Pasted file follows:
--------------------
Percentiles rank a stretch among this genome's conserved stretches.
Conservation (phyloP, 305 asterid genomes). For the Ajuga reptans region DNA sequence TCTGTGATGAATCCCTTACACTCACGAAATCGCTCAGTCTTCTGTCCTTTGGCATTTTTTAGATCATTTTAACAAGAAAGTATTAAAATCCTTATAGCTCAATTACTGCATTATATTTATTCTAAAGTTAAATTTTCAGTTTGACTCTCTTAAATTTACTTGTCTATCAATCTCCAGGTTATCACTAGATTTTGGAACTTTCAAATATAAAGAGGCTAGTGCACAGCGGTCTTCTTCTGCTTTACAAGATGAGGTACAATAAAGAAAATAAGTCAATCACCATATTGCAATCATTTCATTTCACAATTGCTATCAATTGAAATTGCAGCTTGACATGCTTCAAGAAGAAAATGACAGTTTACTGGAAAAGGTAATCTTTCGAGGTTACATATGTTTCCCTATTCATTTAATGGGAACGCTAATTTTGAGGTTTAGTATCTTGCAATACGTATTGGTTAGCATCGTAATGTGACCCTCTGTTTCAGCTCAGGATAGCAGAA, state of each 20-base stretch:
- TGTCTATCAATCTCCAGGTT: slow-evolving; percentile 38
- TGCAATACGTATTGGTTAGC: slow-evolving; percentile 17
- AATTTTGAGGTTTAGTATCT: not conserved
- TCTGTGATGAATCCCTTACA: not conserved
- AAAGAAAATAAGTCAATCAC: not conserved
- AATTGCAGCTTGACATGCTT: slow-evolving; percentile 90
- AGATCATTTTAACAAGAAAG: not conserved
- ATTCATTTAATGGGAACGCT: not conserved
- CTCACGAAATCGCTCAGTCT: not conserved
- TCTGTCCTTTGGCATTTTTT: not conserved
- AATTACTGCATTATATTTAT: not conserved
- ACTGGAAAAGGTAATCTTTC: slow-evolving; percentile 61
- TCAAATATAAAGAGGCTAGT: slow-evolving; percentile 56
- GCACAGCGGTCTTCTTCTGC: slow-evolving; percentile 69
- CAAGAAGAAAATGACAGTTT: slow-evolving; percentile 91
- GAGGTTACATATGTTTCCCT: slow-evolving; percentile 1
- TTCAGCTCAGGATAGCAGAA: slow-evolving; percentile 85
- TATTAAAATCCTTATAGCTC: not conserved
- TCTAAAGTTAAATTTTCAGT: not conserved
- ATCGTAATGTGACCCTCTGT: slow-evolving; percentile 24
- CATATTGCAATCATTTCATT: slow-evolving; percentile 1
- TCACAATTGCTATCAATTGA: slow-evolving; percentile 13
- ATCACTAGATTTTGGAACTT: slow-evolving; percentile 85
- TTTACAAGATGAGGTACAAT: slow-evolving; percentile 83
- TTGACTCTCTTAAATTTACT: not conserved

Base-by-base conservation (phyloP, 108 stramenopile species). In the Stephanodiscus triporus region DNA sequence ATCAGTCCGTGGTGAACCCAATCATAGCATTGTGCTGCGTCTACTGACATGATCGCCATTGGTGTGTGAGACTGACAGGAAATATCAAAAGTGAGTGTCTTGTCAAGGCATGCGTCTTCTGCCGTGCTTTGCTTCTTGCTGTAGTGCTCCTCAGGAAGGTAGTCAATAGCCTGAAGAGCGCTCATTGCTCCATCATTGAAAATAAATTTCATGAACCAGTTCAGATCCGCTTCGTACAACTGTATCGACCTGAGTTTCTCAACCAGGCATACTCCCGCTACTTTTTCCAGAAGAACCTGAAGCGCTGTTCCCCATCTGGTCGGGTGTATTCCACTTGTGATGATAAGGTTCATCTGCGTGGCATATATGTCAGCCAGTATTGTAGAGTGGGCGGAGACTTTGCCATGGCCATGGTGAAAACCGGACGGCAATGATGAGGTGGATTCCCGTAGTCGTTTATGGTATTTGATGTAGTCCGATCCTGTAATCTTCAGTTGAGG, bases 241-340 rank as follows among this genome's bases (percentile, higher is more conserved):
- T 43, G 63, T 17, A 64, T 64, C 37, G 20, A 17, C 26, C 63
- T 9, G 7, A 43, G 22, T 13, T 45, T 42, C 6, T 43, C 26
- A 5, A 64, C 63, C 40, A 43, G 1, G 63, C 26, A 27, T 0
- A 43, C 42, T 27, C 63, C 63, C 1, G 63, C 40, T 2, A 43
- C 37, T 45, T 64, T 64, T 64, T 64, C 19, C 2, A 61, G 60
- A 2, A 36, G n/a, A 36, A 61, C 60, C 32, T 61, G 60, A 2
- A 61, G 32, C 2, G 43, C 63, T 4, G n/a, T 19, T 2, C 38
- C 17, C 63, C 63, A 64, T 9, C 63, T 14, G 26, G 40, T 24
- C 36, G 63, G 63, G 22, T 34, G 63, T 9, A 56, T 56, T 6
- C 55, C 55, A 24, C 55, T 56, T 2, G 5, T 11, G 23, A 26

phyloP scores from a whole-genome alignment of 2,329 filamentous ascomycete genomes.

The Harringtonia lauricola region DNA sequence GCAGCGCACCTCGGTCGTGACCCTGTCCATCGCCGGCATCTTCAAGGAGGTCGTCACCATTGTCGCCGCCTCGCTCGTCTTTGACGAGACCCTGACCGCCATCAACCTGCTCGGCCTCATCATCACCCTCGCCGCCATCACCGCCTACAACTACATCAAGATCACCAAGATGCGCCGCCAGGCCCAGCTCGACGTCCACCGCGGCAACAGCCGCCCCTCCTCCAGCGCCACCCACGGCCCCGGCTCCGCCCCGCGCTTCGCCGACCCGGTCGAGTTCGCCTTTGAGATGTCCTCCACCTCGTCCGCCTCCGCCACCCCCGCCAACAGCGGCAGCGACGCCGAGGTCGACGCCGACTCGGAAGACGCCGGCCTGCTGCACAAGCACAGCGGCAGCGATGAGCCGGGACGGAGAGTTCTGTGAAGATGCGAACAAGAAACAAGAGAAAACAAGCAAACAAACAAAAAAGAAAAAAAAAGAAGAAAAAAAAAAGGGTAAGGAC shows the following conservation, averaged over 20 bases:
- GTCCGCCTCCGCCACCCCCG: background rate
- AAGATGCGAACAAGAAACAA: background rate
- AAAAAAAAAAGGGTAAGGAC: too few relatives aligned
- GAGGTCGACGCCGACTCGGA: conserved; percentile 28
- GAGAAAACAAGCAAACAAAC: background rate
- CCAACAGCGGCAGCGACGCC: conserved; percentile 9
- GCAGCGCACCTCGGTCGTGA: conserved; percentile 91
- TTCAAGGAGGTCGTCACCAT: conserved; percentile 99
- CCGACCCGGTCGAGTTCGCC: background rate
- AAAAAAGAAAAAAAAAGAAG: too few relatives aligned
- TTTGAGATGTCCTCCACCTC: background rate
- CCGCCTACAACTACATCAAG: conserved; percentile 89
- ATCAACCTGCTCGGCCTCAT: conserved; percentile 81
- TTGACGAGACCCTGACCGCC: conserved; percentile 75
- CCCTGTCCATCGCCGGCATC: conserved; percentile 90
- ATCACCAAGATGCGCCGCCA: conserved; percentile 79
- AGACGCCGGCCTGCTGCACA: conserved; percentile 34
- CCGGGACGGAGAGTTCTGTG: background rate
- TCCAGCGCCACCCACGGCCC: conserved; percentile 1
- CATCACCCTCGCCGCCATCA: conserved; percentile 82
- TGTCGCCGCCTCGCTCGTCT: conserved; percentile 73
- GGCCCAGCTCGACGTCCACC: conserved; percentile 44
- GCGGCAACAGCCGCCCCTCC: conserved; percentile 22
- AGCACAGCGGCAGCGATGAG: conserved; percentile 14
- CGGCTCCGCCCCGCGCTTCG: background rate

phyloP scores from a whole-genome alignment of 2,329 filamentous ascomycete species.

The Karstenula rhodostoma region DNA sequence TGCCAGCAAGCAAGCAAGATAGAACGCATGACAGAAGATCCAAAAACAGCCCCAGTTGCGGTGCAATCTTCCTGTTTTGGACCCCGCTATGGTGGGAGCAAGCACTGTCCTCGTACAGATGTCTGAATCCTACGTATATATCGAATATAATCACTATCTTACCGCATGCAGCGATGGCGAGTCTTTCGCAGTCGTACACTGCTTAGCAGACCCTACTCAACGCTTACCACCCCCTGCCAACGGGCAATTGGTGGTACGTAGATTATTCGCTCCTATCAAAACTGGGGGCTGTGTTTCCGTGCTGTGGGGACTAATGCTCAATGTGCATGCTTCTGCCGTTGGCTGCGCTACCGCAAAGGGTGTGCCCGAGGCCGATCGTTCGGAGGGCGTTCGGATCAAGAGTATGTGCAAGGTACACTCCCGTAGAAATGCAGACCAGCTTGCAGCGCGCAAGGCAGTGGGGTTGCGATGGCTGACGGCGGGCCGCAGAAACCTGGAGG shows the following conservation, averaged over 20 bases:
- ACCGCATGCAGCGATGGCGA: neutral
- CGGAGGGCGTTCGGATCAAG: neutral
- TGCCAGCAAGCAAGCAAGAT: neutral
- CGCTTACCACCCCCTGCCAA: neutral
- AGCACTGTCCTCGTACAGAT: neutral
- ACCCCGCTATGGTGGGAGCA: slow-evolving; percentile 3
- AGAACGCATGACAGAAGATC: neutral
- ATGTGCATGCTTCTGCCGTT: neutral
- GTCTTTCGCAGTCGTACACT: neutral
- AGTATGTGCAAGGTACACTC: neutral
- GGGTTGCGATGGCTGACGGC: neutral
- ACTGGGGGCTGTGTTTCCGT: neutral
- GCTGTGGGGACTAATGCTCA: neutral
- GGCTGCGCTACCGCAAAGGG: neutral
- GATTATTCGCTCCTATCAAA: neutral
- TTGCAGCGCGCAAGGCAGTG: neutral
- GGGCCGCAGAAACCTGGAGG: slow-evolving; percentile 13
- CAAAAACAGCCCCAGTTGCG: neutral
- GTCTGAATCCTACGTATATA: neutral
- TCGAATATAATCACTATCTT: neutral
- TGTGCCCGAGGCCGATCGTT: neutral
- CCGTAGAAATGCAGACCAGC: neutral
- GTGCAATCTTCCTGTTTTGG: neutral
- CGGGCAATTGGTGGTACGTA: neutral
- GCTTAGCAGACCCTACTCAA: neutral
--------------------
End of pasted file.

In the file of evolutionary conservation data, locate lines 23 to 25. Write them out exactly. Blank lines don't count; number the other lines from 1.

- CATATTGCAATCATTTCATT: slow-evolving; percentile 1
- TCACAATTGCTATCAATTGA: slow-evolving; percentile 13
- ATCACTAGATTTTGGAACTT: slow-evolving; percentile 85